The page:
Green Bay Packers quarterback Aaron Rodgers got himself a nice deal with his new contract. However, it’s not the exact deal that maybe he wanted.
Although he previously denied asking for an opt-out clause — or at least referred to it as conjecture — Rodgers admitted he asked for that on Thursday. He and his agent, David Dunn, also explored having Rodgers’ salary tied to a percentage of the salary cap.
Those were non-starters for the Packers.
“The number of players on the active roster and counting on the salary cap is definitely a hindrance to some of that stuff,” Rodgers said.
“There’s language in guaranteed contracts that needs to change in the next CBA in order for those to become more standard across the league or more opportunities for those. But there’s just not the movement in that area on franchise sides to want to do contracts that allow players to have more of the leverage that NBA players have. Instead, they would rather go traditional routes with the usual large signing bonuses prorated over the duration of the deal up to five years in order to minimize the cap hit in certain years. That’s the desired approach of teams, and there wasn’t a lot of wiggle room in that area.”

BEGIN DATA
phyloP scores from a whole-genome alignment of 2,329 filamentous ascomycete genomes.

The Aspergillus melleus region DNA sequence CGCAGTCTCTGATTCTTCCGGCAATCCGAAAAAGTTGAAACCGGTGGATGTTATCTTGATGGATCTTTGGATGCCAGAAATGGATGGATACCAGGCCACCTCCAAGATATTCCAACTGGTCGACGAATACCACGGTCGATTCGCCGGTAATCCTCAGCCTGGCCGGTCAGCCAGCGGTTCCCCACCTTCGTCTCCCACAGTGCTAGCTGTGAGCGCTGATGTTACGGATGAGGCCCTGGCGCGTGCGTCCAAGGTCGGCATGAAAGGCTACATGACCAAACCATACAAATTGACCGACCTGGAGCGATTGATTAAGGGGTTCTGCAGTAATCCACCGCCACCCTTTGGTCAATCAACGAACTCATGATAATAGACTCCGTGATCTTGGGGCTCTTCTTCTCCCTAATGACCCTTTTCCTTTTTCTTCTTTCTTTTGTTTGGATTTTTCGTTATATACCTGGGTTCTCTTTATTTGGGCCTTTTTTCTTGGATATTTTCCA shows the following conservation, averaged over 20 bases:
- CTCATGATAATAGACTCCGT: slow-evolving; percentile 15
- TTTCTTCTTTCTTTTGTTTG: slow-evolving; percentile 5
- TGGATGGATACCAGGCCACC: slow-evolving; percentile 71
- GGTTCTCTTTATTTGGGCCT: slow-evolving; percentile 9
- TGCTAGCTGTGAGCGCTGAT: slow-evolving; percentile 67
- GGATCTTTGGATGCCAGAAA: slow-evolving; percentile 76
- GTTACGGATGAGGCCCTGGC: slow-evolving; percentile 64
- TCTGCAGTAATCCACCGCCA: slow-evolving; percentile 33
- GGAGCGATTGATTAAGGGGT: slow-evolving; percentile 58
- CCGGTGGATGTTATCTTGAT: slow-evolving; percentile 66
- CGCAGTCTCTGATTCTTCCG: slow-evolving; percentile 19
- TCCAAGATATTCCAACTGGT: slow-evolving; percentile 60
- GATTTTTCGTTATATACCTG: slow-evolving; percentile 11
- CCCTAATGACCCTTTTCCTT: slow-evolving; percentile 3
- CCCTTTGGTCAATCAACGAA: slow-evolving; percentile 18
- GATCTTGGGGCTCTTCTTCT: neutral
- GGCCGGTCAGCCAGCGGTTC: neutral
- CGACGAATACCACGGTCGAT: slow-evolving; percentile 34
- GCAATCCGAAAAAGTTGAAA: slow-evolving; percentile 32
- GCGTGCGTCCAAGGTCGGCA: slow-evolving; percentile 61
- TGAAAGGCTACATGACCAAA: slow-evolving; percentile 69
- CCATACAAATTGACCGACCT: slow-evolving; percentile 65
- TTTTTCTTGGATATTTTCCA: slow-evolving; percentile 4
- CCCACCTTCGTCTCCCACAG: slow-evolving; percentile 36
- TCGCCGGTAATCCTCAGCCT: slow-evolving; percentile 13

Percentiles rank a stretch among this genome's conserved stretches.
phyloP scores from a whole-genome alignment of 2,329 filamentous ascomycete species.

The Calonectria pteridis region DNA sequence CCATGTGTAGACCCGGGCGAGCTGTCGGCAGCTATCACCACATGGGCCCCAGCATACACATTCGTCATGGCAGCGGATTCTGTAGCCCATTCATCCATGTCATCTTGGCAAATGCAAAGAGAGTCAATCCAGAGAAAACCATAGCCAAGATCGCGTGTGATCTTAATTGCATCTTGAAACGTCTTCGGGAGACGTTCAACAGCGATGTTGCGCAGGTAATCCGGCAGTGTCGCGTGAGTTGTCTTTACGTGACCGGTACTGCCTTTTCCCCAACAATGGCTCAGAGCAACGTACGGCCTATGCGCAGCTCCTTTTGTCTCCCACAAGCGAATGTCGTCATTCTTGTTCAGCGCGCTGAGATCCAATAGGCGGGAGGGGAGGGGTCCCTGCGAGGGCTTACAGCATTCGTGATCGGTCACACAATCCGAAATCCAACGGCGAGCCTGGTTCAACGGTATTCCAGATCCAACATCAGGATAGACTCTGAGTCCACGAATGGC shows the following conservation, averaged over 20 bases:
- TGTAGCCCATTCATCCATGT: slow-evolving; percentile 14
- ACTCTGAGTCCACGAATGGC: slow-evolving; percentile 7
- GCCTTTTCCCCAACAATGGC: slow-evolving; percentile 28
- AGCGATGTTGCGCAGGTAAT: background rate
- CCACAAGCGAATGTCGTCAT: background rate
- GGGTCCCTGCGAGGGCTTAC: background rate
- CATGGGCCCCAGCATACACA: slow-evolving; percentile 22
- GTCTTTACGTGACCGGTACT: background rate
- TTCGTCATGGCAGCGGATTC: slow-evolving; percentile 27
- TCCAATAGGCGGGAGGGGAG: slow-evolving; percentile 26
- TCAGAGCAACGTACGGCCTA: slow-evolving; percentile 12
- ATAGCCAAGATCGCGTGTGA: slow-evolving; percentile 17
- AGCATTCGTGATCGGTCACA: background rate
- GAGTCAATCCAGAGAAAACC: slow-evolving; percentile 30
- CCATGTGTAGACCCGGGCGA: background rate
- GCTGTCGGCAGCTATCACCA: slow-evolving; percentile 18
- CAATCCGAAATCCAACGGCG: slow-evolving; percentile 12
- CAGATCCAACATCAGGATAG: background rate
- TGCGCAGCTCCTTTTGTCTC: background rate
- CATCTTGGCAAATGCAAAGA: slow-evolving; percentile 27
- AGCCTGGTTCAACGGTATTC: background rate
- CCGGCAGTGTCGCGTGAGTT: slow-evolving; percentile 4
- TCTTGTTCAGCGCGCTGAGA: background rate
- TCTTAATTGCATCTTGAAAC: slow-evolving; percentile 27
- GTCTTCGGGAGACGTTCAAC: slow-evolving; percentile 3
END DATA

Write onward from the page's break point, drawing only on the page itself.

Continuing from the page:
Clearly, that’s why these negotiations took so long. They began just after the season ended.
Ultimately, it appears Rodgers took a more traditional deal because he knew it was best for the team. He again referred to his relationship with the Packers as a partnership.
“As much as we were interested in the idea of a non-traditional, ultimately the most important thing is the Packers feel like this is a partnership and that I feel like it’s a partnership and we can get 19, 20 years and feel good about the relationship and the career that I had in Green Bay.”
Packers general manager Brian Gutekunst admitted that the traditional type of contract structure is what’s best for the Packers.
“This was about the Green Bay Packers and our team,” Gutekunst said. “The rest of the league wasn’t something I was concerned about at all. This was what’s best for us. And like I said, I think (chief negotiator) Russ (Ball) looked at all the options, went down every road to kind of see what would be best for us and the player, and I think we came to an agreement. Like I said, I think that was the ultimate case. I think this was a really good deal for both sides.”
Rodgers’ contract now takes him through the season in which he’ll turn 40. He’s said before he wants to play until he’s 40 and mentioned that again on Thursday.
So you’re stuck with Aaron Rodgers for six more years and maybe more. And I expect nothing less than six straight championships.